Why is this important to me?
When a natural disaster like Hurricane Sandy occurs, there is an outpouring of relief from Americans who want to help. And they become easily vulnerable to fraud.
Prosecutors and regulators are warning the public to be on the look out for scammers. The U.S. Department of Justice, the FBI and the National Center for Disaster Fraud urged the public on Friday to report potential scams to the NCDF’s hotline at 866-720-5721 or by email at email@example.com.
The NCDF, which acts as a clearinghouse for disaster relief fraud, was established in 2005 in the wake of Hurricane Katrina. More than 20 federal agencies participate in its efforts.
The Securities and Exchange Commission also has issued an alert for investors to be wary of potential investment scams, particularly those receiving lump sum insurance payouts.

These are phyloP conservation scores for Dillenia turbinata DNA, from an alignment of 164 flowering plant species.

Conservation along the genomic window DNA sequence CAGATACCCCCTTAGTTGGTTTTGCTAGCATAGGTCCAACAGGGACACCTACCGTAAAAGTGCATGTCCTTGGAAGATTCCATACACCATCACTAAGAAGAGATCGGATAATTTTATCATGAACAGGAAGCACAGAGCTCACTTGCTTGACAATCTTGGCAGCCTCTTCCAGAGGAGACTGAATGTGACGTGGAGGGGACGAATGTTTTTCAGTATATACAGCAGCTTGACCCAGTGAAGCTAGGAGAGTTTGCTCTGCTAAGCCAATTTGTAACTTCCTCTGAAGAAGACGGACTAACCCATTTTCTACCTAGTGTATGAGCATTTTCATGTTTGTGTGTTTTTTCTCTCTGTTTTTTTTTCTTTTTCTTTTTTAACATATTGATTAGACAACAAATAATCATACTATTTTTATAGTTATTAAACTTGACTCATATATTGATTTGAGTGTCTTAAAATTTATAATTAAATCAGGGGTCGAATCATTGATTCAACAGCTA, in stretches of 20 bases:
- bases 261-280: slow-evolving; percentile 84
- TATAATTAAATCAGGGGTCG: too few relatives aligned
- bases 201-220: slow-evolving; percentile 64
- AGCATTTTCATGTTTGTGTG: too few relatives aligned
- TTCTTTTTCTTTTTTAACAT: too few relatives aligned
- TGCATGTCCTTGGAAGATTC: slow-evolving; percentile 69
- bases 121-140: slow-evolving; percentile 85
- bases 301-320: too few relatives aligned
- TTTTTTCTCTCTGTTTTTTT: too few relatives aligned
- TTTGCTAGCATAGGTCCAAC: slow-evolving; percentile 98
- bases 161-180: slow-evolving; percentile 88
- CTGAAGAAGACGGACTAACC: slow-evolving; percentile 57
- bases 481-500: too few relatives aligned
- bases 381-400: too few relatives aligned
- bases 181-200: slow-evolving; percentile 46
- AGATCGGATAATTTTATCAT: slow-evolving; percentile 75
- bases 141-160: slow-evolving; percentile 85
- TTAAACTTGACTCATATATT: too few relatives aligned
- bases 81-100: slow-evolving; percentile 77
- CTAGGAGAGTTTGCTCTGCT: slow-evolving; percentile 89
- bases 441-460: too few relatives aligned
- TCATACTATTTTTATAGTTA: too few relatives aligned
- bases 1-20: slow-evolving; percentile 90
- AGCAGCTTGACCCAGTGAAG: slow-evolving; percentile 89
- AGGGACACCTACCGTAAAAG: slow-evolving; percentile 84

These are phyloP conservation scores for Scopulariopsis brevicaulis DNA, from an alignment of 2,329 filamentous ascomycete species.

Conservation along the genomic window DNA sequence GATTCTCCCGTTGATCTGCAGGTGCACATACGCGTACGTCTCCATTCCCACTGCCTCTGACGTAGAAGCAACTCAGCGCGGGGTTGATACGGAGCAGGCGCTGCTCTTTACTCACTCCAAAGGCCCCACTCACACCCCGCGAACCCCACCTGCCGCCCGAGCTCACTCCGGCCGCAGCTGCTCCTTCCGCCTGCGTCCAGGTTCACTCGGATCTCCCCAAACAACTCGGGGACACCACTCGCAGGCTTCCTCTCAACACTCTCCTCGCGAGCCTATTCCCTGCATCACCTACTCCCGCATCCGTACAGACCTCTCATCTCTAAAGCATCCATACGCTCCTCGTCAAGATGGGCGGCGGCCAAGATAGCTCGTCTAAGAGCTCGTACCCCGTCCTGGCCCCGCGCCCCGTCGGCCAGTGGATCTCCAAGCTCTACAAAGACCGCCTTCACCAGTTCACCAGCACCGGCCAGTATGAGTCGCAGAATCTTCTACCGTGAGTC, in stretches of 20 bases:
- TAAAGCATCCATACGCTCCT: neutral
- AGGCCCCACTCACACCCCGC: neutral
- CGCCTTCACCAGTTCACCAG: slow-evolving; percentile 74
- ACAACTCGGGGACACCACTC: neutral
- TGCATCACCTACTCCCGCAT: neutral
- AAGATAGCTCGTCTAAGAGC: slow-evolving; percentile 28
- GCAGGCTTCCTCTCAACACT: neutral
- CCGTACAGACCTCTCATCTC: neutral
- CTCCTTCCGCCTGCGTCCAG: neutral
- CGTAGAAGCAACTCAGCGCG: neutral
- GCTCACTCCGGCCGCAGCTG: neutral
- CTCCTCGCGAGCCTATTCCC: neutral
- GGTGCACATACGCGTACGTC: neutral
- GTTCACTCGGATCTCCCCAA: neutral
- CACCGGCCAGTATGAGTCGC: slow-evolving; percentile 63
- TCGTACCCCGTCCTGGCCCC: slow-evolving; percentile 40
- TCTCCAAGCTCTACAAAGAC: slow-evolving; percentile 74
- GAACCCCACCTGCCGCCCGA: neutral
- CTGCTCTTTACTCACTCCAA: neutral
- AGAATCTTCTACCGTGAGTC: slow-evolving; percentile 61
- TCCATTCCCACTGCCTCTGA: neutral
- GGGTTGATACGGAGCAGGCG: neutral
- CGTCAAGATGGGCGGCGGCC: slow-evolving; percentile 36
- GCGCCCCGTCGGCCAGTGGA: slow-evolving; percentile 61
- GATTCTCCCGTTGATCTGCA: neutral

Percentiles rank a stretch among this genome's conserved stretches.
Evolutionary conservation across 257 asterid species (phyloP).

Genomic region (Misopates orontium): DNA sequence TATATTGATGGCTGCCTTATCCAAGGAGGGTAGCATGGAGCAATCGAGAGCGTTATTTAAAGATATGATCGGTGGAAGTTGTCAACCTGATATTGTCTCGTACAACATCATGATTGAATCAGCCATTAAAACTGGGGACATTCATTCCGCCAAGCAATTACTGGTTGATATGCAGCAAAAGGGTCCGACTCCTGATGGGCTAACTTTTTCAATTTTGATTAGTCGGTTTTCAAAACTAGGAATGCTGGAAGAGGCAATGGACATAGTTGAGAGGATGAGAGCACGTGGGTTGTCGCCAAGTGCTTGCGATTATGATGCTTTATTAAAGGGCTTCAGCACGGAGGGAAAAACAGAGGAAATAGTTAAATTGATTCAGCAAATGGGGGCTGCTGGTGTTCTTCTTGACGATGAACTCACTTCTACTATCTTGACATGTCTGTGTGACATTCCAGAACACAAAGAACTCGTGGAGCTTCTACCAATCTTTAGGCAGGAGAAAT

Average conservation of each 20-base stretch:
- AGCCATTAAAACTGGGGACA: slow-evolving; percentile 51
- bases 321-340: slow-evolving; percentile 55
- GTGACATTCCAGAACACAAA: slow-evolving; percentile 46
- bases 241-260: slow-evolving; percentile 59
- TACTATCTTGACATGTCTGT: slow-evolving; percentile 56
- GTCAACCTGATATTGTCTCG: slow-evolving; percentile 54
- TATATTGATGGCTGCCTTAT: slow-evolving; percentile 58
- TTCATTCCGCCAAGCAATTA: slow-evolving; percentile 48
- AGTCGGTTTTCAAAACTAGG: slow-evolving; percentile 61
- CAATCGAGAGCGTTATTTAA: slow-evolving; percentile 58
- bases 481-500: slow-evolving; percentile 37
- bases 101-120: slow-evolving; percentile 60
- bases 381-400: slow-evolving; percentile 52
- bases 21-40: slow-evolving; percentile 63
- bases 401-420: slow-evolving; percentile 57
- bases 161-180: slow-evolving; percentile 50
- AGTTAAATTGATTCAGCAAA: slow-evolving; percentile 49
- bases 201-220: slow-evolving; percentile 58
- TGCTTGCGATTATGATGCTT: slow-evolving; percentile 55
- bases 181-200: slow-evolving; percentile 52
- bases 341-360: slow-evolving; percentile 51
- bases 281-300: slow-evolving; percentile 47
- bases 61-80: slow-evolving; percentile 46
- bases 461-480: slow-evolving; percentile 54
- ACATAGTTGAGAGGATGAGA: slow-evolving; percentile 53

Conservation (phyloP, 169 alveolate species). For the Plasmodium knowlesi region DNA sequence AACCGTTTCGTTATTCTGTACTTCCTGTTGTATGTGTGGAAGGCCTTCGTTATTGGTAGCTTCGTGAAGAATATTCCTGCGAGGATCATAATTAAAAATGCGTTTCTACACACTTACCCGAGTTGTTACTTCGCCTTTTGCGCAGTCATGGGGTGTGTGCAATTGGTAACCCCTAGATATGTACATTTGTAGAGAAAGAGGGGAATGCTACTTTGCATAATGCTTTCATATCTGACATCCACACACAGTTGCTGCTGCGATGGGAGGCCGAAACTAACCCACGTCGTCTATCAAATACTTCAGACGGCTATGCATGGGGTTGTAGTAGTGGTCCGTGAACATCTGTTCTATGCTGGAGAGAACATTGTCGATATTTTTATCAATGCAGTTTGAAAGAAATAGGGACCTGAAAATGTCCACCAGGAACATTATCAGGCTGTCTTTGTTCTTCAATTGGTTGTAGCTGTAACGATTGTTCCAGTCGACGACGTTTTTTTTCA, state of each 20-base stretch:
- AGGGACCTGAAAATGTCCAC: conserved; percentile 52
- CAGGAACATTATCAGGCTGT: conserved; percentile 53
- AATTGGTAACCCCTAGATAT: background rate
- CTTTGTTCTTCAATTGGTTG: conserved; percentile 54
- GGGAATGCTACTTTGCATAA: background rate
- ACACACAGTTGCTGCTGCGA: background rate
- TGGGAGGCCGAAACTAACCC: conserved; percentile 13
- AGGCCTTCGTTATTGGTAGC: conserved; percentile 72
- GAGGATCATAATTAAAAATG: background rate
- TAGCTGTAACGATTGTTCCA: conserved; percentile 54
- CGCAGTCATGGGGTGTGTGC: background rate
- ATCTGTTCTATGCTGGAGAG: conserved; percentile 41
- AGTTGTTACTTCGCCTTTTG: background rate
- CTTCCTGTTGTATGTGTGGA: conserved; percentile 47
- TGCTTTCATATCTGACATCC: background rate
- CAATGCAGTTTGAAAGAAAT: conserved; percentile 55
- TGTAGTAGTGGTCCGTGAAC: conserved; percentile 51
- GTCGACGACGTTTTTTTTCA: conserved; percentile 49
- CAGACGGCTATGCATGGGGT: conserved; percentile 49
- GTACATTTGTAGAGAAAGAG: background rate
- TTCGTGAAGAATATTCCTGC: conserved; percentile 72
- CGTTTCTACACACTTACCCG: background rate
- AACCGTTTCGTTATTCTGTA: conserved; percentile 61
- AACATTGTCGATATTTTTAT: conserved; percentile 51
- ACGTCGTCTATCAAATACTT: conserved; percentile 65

Prosecutors and regulators are warning the public to watch out for unsolicited emails on disaster relief and to be cautious of individuals who represent themselves as victims or officials asking for donations by email or social-networking sites.
They also urged consumers not to share their personal or financial information with persons soliciting contributions and to avoid cash donations.
The SEC has additional information on how investors can protect themselves against scams here. Individuals also can report suspicious email solicitations and fraudulent websites to the FBI’s Internet Crime Complaint Center here.